Death and disease are the last corporate taboos, as the passing of Sergio Marchionne, chief executive of Fiat Chrysler Automobiles, reveals. Marchionne was a towering figure, architect of the turnaround of not one, but two legendary carmakers. So his sudden death last month, aged 66, fuelled wild speculation about what had happened. The Swiss hospital where he died tried to stop the rumour mill but instead gave it another spin, by stating it had been treating Marchionne, “due to serious illness”, for more than a year. Fiat Chrysler said it had not been aware of his condition until days before his death. The author believes boards have a right to know about the health of their senior executives. Either Marchionne should have informed his directors about the seriousness of the condition — which, based on video of his last faltering public appearance in June, was becoming obvious — or his chairman John Elkann, grandson of the great Fiat industrialist-statesman Gianni Agnelli, should have inquired about it.

The regulatory obligations are not so clear, though. Listed companies usually disclose material facts that could affect investors’ decisions on whether to buy or sell company stock. But in health matters, the right to privacy sometimes trumps transparency. A corporate chieftain’s passing is the equivalent of the death of a monarch, with power, wealth, ambition and intimate family concerns entangled. Mr Elkann knows the delicacy of such situations better than most. When grandfather Gianni died of cancer in 2003, leadership of the family holding company passed to his uncle Umberto, who himself died of cancer a year later. Those announcements were carefully orchestrated. Only days after Umberto’s funeral, with Fiat on the brink of a succession crisis, Marchionne was named chief executive and Mr Elkann vice-chairman. The author says that there are other precedents for how to handle intimations of mortality at board level — and how not to.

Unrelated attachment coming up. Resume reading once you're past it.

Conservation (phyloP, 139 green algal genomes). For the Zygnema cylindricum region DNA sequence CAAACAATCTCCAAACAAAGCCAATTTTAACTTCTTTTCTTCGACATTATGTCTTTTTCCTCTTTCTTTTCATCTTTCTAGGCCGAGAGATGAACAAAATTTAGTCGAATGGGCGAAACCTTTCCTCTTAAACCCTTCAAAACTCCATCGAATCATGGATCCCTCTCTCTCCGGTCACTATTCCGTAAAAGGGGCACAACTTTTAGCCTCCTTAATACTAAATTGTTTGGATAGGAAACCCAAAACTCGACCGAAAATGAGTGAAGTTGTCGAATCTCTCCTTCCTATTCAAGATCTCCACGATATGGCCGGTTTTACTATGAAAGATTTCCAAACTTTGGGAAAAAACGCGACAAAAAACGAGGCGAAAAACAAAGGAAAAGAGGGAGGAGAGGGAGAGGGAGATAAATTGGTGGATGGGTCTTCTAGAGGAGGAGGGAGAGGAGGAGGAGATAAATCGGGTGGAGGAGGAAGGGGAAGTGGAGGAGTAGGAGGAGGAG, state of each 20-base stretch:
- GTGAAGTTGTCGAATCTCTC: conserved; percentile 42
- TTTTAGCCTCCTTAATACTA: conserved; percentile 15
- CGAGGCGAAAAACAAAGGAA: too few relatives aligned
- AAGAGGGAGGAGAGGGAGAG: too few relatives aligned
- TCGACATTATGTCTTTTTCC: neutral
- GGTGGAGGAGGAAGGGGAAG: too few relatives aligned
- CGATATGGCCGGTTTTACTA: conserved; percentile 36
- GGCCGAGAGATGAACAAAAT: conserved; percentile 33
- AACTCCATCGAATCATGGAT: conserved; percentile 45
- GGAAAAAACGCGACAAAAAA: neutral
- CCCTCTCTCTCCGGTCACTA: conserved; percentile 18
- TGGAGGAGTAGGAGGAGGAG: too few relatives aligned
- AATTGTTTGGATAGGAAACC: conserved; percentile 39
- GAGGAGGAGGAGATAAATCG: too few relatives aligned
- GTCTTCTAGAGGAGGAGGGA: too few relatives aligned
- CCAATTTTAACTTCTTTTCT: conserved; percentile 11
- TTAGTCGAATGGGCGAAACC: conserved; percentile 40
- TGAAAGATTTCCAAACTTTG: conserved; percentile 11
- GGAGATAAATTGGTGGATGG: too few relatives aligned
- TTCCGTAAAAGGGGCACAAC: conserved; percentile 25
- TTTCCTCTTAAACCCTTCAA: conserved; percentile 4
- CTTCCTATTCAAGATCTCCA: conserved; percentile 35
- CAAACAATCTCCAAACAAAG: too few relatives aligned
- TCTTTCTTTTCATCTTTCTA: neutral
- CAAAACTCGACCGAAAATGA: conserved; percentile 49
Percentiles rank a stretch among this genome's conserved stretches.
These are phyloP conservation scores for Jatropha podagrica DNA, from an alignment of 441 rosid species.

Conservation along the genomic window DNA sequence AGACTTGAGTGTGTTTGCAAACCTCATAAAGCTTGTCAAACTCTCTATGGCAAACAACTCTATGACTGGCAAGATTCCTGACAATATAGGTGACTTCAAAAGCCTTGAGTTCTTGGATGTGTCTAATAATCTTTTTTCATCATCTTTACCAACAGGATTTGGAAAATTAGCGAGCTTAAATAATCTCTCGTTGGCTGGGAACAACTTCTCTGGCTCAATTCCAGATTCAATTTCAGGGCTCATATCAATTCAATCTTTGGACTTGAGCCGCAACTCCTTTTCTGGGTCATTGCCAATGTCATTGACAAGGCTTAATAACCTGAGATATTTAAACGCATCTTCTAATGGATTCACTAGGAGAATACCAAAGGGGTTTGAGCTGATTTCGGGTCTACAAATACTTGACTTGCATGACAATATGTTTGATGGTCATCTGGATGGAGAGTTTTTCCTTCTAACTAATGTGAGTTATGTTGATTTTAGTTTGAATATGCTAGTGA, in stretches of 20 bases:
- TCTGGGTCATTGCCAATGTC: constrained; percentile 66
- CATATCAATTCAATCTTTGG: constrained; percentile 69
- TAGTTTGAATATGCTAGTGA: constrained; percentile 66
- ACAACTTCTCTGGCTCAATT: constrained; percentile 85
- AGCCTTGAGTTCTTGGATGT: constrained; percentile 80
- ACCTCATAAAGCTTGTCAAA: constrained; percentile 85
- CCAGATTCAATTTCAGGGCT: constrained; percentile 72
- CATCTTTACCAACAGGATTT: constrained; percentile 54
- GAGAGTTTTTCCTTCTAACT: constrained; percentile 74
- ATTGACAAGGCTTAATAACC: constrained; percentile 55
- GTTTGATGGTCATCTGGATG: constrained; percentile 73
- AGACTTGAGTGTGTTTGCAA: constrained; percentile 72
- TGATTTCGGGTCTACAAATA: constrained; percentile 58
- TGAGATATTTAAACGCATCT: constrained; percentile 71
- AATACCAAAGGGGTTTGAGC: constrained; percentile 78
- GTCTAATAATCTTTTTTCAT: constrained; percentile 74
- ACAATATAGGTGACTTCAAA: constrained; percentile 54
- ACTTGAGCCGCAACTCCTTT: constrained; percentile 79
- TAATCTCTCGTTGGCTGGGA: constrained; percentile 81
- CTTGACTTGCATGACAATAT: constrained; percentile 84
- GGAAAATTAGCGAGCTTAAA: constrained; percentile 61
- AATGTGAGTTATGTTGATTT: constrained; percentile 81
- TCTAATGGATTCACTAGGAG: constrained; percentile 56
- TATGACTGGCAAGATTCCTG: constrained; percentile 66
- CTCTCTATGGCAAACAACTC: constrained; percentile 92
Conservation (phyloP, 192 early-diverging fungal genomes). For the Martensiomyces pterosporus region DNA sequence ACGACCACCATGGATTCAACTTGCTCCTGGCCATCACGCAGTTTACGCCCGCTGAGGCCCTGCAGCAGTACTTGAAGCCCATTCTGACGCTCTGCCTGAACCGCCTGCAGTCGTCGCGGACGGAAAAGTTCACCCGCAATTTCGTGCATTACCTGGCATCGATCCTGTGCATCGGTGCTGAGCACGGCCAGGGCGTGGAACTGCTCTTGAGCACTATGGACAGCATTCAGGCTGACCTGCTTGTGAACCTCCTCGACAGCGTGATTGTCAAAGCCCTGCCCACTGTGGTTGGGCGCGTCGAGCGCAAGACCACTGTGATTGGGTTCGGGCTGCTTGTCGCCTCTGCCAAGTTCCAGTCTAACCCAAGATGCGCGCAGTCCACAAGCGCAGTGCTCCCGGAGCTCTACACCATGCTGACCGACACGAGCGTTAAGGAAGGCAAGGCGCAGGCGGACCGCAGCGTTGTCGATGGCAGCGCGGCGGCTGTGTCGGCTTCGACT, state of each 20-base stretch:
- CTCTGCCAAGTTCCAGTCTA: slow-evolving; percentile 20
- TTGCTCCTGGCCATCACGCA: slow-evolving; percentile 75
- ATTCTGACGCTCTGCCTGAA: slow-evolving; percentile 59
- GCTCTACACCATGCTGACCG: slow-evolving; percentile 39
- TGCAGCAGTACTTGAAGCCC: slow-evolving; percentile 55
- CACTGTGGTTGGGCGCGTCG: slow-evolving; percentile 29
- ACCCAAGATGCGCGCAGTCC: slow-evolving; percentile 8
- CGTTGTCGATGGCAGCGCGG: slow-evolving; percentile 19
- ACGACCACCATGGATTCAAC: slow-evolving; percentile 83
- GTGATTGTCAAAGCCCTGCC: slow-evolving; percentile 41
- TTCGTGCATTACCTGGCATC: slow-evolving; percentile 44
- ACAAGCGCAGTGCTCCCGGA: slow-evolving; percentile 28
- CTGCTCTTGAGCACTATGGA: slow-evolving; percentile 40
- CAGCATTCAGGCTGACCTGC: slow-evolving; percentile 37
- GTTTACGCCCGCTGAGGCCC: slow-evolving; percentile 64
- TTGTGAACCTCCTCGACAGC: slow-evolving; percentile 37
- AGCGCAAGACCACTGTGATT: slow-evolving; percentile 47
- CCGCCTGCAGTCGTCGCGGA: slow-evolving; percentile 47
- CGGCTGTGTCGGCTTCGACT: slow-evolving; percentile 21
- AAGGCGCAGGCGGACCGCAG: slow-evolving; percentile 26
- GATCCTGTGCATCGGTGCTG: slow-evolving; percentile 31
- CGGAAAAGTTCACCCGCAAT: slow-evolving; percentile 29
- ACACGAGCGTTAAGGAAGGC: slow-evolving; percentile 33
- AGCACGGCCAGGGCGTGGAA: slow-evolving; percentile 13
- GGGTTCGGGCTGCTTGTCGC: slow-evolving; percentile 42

He says treatable illnesses and accidents are relatively simple. In 2012, for instance, Warren Buffett announced he had early stage prostate cancer and told investors in Berkshire Hathaway his condition was “not remotely life-threatening or even debilitating in any meaningful way”. Two years later, Jamie Dimon, chief executive of JPMorgan Chase, modelled his declaration that he had curable throat cancer on the Buffett statement. The more acute the illness, though, the more acute the sensitivity. In May 2010, Sara Lee, the packaged goods group, said chief executive Brenda Barnes had been taken ill, then a month later admitted she had had a stroke, which eventually led to her resignation that August and a scramble for a successor. Similarly, Hunter Harrison, the highly valued (and highly paid) head of CSX, continued to claim he was fit to run the company despite needing to use a portable oxygen machine at one shareholder meeting last June. In December, the company said he was on medical leave. He died two days later. Compare CSX with AIG, the insurer, which revealed in 2010 its chief executive Bob Benmosche was undergoing “aggressive chemotherapy” only five days after his cancer diagnosis. Benmosche, who survived another five years, acted so quickly that even some family members only learnt he was ill when they read the regulatory declaration.